Osteoprotegerin and breast cancer risk by hormone receptor subtype: a nested case-control study in the EPIC cohort
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Breast cancerOsteoprotegerinRANK axisHormone receptorEstrogen receptorProgesterone receptor
Fortner, R. T.; et al. Osteoprotegerin and breast cancer risk by hormone receptor subtype: a nested case-control study in the EPIC cohort. BMC Medicine, 15: 26 (2017). [http://hdl.handle.net/10481/49844]
PatrocinadorThis project was funded by research grant 111454 from the Deutsche Kresbshilfe. RT Fortner was supported by a Marie Curie International Incoming Fellowship of the European Commission’s Seventh Framework Programme (MC-IIF-623984). The coordination of EPIC is financially supported by the European Commission (DG-SANCO) and the International Agency for Research on Cancer. The national cohorts are supported by the Danish Cancer Society (Denmark); Ligue Contre le Cancer, Institut Gustave Roussy, Mutuelle Générale de l’Education Nationale, and Institut National de la Santé et de la Recherche Médicale (INSERM) (France); German Cancer Aid, German Cancer Research Center (DKFZ), Federal Ministry of Education and Research (BMBF), Deutsche Krebshilfe, Deutsches Krebsforschungszentrum, and Federal Ministry of Education and Research (Germany); the Hellenic Health Foundation (Greece); Associazione Italiana per la Ricerca sul Cancro-AIRC-Italy and the National Research Council (Italy); the Dutch Ministry of Public Health, Welfare and Sports (VWS), Netherlands Cancer Registry (NKR), LK Research Funds, Dutch Prevention Funds, Dutch ZON (Zorg Onderzoek Nederland), World Cancer Research Fund (WCRF), and Statistics Netherlands (The Netherlands); ERC-2009-AdG 232997 and Nordforsk, Nordic Centre of Excellence programme on Food, Nutrition and Health (Norway); Health Research Fund (FIS), PI13/00061 to Granada, PI13/01162 to EPIC-Murcia, Regional Governments of Andalucía, Asturias, Basque Country, Murcia, and Navarra, and ISCIII RETIC (RD06/0020) (Spain); the Swedish Cancer Society, Swedish Research Council, and County Councils of Skåne and Västerbotten (Sweden); and Cancer Research UK (14136 to EPIC-Norfolk; C570/A16491 and C8221/A19170 to EPIC-Oxford), and the Medical Research Council (1000143 to EPIC-Norfolk, MR/M012190/1 to EPIC-Oxford) (UK).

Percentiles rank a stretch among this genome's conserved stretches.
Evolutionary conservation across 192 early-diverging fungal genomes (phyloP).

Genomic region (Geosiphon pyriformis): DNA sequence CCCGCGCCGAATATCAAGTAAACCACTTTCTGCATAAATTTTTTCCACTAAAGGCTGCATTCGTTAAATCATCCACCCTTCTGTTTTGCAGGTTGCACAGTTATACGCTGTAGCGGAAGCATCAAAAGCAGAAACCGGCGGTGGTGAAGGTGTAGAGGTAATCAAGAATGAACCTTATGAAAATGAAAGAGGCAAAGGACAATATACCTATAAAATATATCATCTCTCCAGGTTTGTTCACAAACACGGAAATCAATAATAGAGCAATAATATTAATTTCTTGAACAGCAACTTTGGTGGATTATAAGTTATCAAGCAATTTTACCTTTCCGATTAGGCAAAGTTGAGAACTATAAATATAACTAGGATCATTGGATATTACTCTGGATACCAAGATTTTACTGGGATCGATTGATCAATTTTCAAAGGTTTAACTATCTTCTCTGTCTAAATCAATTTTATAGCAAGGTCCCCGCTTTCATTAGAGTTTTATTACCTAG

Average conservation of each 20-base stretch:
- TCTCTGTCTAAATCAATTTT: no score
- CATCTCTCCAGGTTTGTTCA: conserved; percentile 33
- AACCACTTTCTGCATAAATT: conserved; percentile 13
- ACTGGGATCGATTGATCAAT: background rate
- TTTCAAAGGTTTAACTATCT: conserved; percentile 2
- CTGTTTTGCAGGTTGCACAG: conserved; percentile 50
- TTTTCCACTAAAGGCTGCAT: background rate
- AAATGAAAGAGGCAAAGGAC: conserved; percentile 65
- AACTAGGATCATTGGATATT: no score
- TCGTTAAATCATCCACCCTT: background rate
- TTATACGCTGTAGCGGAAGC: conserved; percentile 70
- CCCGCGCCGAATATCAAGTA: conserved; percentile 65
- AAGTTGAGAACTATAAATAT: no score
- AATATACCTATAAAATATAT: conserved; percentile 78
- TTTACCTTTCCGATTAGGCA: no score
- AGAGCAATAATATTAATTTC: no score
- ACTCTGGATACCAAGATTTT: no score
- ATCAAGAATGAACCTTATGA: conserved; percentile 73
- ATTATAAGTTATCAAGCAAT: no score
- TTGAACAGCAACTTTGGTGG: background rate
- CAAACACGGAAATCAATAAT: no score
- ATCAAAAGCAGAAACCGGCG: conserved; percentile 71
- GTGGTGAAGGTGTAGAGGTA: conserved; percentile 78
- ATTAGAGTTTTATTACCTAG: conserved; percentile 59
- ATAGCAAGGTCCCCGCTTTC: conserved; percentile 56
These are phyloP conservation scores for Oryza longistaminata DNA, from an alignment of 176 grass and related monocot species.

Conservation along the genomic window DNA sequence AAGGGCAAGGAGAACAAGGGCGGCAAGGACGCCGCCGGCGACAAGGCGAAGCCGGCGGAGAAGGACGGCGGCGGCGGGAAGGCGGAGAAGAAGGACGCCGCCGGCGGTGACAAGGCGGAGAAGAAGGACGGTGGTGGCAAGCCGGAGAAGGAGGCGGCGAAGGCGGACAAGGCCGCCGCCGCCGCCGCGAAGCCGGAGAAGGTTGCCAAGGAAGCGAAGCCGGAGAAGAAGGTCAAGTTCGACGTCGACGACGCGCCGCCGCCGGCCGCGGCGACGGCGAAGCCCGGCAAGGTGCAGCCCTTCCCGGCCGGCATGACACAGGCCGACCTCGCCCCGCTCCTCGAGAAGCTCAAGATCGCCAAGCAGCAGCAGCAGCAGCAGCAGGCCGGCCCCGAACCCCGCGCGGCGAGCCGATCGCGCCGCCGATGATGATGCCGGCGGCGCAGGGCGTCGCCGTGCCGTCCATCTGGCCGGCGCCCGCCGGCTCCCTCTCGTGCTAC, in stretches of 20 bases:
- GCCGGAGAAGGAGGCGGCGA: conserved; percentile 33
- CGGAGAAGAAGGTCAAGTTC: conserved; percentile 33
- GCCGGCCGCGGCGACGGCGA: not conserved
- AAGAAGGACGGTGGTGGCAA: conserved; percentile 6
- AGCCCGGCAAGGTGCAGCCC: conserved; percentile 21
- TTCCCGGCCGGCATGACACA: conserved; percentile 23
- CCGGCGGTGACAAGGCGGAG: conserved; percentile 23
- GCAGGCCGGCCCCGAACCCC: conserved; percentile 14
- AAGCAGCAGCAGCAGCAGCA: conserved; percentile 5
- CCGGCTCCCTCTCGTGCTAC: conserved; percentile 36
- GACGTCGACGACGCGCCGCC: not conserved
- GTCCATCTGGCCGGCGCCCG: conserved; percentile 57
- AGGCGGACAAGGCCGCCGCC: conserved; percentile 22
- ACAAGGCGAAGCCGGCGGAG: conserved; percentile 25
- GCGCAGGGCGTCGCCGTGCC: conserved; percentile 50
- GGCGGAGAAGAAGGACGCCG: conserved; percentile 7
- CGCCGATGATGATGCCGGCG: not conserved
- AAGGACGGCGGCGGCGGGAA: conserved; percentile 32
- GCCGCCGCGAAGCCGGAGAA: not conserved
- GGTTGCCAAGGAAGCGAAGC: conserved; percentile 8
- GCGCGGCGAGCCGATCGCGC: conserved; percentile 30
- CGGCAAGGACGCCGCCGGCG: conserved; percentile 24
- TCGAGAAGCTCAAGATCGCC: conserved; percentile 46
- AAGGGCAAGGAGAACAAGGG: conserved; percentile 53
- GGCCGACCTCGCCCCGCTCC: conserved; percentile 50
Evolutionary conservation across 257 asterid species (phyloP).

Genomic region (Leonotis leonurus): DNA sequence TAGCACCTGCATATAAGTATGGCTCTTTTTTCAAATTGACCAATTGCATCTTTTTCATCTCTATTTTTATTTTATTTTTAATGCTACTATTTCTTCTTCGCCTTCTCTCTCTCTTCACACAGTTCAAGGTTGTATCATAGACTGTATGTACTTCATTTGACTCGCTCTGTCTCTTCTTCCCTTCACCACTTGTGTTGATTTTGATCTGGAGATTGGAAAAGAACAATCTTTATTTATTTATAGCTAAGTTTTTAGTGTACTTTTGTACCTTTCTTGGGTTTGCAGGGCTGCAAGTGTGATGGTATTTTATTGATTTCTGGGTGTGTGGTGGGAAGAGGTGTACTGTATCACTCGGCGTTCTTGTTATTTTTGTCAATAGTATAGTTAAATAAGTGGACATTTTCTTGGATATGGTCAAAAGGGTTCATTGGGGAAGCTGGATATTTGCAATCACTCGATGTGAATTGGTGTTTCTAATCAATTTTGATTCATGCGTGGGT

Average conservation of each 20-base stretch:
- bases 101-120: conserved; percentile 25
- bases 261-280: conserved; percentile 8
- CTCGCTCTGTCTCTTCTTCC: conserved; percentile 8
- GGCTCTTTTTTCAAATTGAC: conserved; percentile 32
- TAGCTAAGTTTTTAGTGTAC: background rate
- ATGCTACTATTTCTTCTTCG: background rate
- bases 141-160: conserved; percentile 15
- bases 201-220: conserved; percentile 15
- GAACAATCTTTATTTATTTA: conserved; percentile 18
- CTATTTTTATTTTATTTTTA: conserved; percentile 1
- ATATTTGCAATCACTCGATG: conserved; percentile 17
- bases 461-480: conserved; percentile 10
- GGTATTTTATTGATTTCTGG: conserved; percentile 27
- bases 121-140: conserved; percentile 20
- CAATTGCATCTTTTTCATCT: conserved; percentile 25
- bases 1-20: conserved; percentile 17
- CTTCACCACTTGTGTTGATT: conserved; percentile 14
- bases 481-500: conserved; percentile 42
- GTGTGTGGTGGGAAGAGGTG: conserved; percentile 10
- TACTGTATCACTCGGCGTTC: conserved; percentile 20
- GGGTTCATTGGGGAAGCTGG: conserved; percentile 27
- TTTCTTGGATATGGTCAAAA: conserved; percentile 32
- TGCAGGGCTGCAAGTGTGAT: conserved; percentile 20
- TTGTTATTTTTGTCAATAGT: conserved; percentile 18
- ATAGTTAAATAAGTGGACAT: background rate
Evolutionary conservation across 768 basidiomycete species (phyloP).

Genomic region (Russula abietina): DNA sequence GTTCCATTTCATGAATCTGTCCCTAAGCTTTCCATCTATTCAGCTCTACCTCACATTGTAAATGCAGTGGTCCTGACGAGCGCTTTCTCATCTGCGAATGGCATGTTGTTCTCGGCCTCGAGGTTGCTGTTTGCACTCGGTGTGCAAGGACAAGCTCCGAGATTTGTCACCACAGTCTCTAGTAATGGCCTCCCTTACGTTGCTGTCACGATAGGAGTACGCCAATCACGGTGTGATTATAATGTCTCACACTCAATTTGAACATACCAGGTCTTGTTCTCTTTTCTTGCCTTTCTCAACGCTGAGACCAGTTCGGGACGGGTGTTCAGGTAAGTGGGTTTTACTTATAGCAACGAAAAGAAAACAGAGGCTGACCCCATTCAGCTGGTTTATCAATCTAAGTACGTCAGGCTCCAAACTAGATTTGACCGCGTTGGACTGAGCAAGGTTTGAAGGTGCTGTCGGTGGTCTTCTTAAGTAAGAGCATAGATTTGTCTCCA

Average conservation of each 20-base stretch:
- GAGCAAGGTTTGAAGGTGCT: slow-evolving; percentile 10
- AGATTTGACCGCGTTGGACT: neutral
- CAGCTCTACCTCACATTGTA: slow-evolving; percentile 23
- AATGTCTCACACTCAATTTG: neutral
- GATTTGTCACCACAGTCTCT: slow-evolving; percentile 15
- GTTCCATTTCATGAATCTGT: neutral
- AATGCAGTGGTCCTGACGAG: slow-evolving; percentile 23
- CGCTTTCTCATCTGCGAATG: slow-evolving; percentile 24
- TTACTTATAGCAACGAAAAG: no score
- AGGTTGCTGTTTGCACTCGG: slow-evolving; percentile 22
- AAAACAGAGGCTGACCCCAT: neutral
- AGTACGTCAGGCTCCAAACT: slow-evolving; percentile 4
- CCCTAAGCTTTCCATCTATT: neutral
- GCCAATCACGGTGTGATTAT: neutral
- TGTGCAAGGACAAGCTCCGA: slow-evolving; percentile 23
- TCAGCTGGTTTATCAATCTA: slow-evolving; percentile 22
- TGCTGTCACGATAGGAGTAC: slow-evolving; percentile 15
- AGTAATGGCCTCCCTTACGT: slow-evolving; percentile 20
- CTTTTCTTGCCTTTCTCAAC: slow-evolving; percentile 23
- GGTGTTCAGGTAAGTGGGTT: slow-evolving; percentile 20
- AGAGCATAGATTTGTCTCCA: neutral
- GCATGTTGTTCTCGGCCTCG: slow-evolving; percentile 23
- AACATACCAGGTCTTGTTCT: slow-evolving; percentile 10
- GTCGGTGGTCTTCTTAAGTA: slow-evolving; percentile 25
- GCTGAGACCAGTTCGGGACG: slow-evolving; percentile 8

Background: Circulating osteoprotegerin (OPG), a member of the receptor activator of nuclear factor kappa-B (RANK) axis, may influence breast cancer risk via its role as the decoy receptor for both the RANK ligand (RANKL) and tumor necrosis factor-related apoptosis-inducing ligand (TRAIL). Circulating OPG and breast cancer risk has been examined in only one prior study. Methods: A case-control study was nested in the European Prospective Investigation into Cancer and Nutrition (EPIC) cohort. A total of 2008 incident invasive breast cancer cases (estrogen receptor (ER)+, n = 1622; ER–, n = 386), matched 1:1 to controls, were included in the analysis. Women were predominantly postmenopausal at blood collection (77%); postmenopausal women included users and non-users of postmenopausal hormone therapy (HT). Serum OPG was quantified with an electrochemiluminescence assay. Relative risks (RRs) and 95% confidence intervals (CIs) were calculated using conditional logistic regression. Results: The associations between OPG and ER+ and ER– breast cancer differed significantly. Higher concentrations of OPG were associated with increased risk of ER– breast cancer (top vs. bottom tertile RR = 1.93 [95% CI 1.24–3.02]; ptrend = 0.03). We observed a suggestive inverse association for ER+ disease overall and among women premenopausal at blood collection. Results for ER– disease did not differ by menopausal status at blood collection (phet = 0.97), and we observed no heterogeneity by HT use at blood collection (phet ≥ 0.43) or age at breast cancer diagnosis (phet ≥ 0.30). Conclusions: This study provides the first prospective data on OPG and breast cancer risk by hormone receptor subtype. High circulating OPG may represent a novel risk factor for ER– breast cancer.